The Trestle and Blackie's Pasture
The Tiburon Peninsula Historical Trail
(Left photo caption:)
The trestle, which crossed Tiburon Boulevard, was a landmark for 84 years until it was torn down in 1968, a year after the last train rumbled over its sturdy wooden framework. This picture is from the 1930s. The berm on the south end still can be seen.
(Right photo caption:)
For 28 years, you could not leave or
return to Belvedere or Tiburon without passing a swaybacked horse named
Blackie grazing in his pasture. Blackie
was a former cavalry horse that later
a cutting horse at rodeos
Salinas, was used as and appeared in the
California rodeo. When he was 12
years old, Blackie retired to his private pasture at the corner of Tiburon
Boulevard and Trestle Glen Road. His owner, Anthony Connell, visited him daily, and people of all ages
could often be seen feeding Blackie carrots, sugar and hay, until his death in 1966.
Erected by Tiburon Peninsula Foundation, Belvedere-Tiburon Landmarks Society. (Marker Number 1.)
Topics. This historical marker is listed in these topic lists: Animals • Railroads & Streetcars.
Other nearby markers. At least 8 other markers are within 3 miles of this marker, measured as the crow flies. History of the Tiburon Trestle (about 700 feet away, measured in a direct line); Tiburon's Railroad History (about 700 feet away); Hilarita (approx. 1.7 miles away); John Reed's Saw Mill (approx. 1.7 miles away); Reed School (approx. 1.8 miles away); China Cabin (approx. 2.2 miles away); Pacific Mail Steamship China (approx. 2.2 miles away); William Henry Webb (approx. 2.2 miles away). Touch for a list and map of all markers in Tiburon.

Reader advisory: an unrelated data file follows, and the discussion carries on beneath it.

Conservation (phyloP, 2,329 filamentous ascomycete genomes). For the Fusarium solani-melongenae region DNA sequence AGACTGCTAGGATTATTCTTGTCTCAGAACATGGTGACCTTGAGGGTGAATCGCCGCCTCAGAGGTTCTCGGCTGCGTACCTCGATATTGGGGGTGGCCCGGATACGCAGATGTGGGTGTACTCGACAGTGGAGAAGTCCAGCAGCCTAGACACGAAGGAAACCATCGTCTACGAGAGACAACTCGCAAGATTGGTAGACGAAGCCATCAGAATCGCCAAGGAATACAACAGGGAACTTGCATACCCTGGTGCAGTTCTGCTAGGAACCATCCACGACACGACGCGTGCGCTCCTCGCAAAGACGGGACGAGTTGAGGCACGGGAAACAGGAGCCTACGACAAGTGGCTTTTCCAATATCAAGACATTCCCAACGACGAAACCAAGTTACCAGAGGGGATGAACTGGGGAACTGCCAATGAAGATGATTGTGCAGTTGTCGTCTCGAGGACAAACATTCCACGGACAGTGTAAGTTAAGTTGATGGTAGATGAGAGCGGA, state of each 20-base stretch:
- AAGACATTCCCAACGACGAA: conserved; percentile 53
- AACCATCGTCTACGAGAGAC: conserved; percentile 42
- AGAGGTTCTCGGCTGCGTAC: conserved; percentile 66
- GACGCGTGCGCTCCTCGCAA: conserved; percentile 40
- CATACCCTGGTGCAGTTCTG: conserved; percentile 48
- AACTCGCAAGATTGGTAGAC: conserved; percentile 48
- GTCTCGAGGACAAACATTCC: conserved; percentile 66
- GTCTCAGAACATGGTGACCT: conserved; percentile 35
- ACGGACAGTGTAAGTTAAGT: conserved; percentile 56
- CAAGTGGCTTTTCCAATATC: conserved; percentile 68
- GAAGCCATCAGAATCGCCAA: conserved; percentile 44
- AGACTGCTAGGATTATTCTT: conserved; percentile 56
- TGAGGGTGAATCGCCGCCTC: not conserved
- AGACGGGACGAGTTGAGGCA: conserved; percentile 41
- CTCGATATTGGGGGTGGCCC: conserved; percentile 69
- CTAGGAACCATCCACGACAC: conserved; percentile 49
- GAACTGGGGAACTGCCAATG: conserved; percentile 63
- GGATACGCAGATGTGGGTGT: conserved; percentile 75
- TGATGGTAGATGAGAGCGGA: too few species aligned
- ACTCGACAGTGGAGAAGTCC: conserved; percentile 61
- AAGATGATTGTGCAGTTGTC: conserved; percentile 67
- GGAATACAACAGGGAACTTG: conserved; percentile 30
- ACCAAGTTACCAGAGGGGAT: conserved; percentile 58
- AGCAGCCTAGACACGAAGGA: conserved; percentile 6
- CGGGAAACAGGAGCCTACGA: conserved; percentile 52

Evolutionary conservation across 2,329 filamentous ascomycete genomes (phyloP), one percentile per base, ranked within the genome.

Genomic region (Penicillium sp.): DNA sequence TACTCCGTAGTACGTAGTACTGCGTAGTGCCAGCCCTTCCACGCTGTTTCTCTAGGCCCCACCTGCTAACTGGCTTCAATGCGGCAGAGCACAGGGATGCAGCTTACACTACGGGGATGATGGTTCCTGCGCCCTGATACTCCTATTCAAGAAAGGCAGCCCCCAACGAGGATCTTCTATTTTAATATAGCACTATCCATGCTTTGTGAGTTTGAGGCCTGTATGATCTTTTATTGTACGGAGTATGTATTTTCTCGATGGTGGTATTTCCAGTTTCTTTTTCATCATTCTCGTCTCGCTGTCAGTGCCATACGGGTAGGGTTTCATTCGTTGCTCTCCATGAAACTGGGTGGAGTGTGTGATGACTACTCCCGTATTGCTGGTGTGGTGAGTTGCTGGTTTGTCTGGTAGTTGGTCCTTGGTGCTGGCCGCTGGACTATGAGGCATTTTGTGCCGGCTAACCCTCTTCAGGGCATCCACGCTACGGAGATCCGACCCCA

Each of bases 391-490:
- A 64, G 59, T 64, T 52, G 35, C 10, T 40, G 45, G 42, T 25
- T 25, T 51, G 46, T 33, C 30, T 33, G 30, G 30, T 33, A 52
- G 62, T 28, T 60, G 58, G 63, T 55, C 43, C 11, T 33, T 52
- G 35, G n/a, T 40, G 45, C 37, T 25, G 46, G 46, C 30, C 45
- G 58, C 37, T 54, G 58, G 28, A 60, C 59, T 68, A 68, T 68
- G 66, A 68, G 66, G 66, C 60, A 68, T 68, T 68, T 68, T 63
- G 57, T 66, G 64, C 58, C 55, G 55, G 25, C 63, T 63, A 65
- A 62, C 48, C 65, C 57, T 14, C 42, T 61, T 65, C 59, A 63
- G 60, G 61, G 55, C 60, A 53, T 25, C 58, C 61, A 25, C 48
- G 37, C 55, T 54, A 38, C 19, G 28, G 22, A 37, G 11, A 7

More about this marker. The marker is located at the trailhead, adjacent to the parking lot for Blackie's Pasture. This is one of twelve markers situated along the trail.
Credits. This page was last revised on August 14, 2020. It was originally submitted on August 14, 2020, by Andrew Ruppenstein of Sacramento, California. This page has been viewed 41 times since then. Photos: 1, 2, 3, 4, 5, 6. submitted on August 14, 2020, by Andrew Ruppenstein of Sacramento, California.